1. Setting up goals

Setting up goals is the most important step of this process. Goals are a set of events. For example, if transaction is a goal then it would comprise of events such as: adding product in the cart, filling shipping info, putting credit card information and then finally successfully checking out. While events give you a micro view, goals give you a macro view. Goal is an action completed, which happens after certain events (one or more). You can also assign value to a goal (for example $50 to each transaction) to finally calculate your marketing RoI.

  1. Debugging, testing and cross checking

As the last step, you must check and validate the data that is getting recorded in GA. Testing must be done as carefully as the setup. You need to test your data in real time. Fire your tags and check if they got recorded in GA. Do a dummy transaction and see if it got recorded in conversion funnel at each and every step. Use proper destination URLs (in case you are running search ads) and check their records in GA.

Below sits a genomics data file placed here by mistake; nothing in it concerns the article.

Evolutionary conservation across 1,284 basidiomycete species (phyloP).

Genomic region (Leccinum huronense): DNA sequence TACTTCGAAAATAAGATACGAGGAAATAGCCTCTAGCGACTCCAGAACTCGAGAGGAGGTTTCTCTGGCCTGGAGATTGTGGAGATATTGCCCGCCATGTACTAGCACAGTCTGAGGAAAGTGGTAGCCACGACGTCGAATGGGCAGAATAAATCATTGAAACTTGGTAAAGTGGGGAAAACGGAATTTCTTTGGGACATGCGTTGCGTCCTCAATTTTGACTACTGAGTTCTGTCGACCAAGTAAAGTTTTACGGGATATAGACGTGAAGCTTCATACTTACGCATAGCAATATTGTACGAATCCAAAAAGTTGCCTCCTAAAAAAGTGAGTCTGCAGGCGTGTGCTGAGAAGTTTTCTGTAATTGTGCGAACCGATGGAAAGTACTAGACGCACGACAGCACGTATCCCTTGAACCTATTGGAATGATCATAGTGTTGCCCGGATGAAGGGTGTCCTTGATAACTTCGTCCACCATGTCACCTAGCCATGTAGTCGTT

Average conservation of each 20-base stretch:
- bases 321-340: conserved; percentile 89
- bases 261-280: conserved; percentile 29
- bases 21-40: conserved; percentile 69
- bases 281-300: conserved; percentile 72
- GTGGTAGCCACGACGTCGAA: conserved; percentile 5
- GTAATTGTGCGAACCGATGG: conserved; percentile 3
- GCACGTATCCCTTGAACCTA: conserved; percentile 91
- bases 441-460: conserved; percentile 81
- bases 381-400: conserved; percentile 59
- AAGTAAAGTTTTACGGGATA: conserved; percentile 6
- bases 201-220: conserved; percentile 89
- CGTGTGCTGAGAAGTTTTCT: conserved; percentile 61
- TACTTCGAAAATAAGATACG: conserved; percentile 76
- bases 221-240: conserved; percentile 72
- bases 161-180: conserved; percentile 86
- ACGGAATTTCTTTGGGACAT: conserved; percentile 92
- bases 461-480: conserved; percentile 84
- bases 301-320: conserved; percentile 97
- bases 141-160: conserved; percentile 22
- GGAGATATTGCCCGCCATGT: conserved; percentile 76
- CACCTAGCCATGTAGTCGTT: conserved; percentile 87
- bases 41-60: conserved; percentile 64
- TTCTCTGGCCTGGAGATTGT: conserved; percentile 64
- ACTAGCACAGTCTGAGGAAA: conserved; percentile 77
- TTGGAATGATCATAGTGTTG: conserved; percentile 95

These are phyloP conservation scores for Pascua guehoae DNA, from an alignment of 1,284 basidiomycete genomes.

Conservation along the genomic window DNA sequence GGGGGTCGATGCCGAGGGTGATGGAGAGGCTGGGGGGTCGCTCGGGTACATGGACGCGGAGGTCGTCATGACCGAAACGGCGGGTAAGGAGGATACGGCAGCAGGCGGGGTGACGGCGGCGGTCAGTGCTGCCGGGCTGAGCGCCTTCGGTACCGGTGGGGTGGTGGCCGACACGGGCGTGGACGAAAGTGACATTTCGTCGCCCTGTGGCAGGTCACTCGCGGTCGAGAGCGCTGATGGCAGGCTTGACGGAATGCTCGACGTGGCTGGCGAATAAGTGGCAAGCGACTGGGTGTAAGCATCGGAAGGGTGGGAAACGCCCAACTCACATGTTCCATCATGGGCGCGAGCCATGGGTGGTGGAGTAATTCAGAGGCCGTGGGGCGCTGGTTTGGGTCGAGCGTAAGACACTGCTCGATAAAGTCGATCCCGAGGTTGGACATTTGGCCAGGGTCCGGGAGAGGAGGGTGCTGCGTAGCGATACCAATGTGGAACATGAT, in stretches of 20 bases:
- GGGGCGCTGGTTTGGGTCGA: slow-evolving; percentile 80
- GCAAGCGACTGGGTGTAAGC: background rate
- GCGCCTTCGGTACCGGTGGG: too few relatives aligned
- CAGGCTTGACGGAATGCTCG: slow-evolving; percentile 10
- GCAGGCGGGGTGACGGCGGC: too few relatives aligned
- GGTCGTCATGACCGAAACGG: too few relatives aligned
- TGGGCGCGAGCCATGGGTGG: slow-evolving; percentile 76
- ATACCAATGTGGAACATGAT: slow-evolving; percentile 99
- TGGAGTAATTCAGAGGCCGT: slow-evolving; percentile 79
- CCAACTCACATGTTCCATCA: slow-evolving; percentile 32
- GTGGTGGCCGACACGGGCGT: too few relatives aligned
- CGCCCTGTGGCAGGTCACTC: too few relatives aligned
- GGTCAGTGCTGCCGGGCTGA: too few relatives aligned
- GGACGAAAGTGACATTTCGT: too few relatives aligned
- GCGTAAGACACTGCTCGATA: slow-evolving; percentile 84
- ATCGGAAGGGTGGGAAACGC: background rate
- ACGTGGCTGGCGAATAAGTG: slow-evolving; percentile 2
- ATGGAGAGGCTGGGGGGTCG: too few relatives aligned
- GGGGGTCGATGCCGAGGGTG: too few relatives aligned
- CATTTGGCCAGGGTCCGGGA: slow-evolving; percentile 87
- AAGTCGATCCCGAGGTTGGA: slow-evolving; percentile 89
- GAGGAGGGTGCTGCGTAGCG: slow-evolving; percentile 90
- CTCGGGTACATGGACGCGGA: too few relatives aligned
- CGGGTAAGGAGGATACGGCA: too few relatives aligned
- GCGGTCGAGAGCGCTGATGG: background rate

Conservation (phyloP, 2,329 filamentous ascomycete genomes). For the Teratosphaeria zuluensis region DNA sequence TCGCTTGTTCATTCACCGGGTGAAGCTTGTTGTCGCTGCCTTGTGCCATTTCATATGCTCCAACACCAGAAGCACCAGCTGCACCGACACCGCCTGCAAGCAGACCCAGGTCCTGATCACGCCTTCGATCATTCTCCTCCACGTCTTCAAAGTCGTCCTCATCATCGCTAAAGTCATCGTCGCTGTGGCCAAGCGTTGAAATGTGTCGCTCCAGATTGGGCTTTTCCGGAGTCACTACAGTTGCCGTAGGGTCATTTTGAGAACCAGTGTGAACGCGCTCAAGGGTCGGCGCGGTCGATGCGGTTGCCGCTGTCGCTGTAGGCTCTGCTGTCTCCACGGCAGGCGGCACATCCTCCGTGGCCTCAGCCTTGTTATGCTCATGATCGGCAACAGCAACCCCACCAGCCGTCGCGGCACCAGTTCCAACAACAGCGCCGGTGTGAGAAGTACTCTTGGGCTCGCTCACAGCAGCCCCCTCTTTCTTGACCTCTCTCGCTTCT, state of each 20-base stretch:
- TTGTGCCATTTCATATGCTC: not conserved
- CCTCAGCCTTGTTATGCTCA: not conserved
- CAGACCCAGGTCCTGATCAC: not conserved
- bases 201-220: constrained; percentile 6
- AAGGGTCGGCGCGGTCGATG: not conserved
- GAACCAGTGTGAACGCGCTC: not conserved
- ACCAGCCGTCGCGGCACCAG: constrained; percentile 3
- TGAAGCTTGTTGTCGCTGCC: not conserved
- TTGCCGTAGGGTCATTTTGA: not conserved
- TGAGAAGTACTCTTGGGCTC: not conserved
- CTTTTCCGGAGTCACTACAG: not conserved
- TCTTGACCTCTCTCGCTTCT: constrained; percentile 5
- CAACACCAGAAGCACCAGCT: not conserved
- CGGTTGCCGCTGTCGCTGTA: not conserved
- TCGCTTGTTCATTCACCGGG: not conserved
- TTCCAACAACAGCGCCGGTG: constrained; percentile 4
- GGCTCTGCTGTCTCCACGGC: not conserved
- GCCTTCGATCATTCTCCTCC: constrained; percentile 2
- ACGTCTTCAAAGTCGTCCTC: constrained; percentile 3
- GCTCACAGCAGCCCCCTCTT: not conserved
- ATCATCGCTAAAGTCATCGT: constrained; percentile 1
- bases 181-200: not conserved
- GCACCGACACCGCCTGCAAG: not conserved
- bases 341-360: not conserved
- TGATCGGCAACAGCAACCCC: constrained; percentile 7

To make your job a bit easier, here is this checklist to validate if your setup has been done properly and accurately. Data is important but there is nothing more dangerous than inaccurate data. As Albert Einstein said, “Not everything that can be counted counts, and not everything that counts can be counted.”

About the Author:

Raghav Kansal is the CEO of ET Medialabs, a company that specializes in data driven digital solutions. He has been providing consultancy to various companies for their digital marketing, technology, analytics and advertising strategies. You can reach him at [email protected]

(Disclaimer: The views and opinions expressed in this article are those of the author and do not necessarily reflect the views of YourStory.)